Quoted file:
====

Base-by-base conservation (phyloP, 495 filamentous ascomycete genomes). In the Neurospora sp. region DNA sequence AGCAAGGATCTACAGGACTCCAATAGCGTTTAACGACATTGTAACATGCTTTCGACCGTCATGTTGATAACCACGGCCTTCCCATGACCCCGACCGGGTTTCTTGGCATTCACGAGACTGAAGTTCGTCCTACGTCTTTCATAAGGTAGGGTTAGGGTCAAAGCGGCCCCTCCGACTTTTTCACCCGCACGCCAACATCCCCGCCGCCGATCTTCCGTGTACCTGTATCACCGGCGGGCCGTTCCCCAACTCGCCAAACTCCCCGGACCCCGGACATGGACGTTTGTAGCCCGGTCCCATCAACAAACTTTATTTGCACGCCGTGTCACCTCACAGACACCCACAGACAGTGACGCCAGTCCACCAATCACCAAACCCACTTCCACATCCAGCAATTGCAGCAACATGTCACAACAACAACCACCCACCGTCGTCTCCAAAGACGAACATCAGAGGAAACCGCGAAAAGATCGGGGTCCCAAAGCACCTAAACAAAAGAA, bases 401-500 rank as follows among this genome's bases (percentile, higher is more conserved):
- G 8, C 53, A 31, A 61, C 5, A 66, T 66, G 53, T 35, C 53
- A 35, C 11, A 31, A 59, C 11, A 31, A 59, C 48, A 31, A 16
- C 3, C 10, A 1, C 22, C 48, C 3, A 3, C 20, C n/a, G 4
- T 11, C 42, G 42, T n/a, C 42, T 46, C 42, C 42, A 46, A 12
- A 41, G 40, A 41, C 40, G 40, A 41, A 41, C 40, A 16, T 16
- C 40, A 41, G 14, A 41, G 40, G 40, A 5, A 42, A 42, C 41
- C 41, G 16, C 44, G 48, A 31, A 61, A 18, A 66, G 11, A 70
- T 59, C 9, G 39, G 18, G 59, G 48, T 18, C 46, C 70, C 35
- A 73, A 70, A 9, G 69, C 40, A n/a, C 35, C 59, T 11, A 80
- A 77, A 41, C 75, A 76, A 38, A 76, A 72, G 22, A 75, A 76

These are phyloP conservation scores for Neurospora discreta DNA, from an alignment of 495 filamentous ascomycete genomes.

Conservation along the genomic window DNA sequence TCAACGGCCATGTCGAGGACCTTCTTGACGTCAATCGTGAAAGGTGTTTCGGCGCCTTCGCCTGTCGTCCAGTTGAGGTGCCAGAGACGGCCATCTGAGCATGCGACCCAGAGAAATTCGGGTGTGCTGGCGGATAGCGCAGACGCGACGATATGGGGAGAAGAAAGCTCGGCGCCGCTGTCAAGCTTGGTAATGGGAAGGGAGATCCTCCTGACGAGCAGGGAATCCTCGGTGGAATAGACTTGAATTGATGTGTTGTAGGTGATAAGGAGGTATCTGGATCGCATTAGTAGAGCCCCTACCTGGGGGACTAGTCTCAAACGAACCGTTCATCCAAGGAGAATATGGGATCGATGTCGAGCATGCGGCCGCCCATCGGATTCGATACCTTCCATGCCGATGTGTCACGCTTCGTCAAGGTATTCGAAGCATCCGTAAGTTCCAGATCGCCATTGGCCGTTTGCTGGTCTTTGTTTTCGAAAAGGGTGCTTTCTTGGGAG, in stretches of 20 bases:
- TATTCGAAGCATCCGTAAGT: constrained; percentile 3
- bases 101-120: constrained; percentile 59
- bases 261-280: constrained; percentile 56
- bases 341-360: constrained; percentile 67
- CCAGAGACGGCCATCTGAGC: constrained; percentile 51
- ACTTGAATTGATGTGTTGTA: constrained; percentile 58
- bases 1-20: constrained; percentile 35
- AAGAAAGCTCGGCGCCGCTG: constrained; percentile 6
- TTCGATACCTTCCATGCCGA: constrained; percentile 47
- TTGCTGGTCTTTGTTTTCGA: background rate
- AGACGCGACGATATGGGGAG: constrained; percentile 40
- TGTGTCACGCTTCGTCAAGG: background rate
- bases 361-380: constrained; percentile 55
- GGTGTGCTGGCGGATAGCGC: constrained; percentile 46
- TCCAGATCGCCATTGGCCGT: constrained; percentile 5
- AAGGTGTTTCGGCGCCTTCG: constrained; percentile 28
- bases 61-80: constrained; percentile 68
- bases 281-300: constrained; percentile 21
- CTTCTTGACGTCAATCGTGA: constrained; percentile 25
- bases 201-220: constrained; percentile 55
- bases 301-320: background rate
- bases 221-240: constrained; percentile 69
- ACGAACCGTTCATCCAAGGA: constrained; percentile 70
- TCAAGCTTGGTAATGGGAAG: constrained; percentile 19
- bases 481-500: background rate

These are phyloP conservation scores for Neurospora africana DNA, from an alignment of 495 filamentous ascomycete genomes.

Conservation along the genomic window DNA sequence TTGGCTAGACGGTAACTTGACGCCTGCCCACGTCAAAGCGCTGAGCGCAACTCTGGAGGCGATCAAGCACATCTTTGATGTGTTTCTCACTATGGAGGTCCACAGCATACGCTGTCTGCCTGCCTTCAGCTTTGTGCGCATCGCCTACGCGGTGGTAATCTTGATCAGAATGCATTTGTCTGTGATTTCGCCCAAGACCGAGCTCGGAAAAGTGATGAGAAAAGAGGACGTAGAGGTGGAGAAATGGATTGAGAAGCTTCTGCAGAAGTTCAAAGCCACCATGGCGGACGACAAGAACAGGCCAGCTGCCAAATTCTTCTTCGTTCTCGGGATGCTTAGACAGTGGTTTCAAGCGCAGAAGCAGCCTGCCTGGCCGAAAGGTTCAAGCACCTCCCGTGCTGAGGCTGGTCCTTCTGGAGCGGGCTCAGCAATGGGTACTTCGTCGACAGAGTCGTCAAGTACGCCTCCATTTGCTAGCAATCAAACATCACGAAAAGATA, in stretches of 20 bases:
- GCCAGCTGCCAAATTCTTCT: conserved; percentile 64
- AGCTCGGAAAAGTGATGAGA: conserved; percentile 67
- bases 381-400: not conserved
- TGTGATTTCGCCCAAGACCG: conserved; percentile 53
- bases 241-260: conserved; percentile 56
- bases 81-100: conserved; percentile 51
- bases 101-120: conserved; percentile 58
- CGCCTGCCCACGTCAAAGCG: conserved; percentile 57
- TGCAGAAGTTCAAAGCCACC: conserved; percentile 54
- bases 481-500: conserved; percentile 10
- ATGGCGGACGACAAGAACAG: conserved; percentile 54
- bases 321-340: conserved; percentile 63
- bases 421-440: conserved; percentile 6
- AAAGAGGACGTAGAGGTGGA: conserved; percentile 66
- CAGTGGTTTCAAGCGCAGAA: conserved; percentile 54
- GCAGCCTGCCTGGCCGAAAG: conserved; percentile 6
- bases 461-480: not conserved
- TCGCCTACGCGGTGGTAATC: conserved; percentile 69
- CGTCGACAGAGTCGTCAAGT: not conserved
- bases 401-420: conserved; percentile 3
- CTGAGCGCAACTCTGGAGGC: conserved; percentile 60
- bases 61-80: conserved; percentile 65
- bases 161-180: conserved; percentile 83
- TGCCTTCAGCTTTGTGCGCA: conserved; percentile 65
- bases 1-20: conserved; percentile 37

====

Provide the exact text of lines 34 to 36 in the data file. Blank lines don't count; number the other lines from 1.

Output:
- bases 301-320: background rate
- bases 221-240: constrained; percentile 69
- ACGAACCGTTCATCCAAGGA: constrained; percentile 70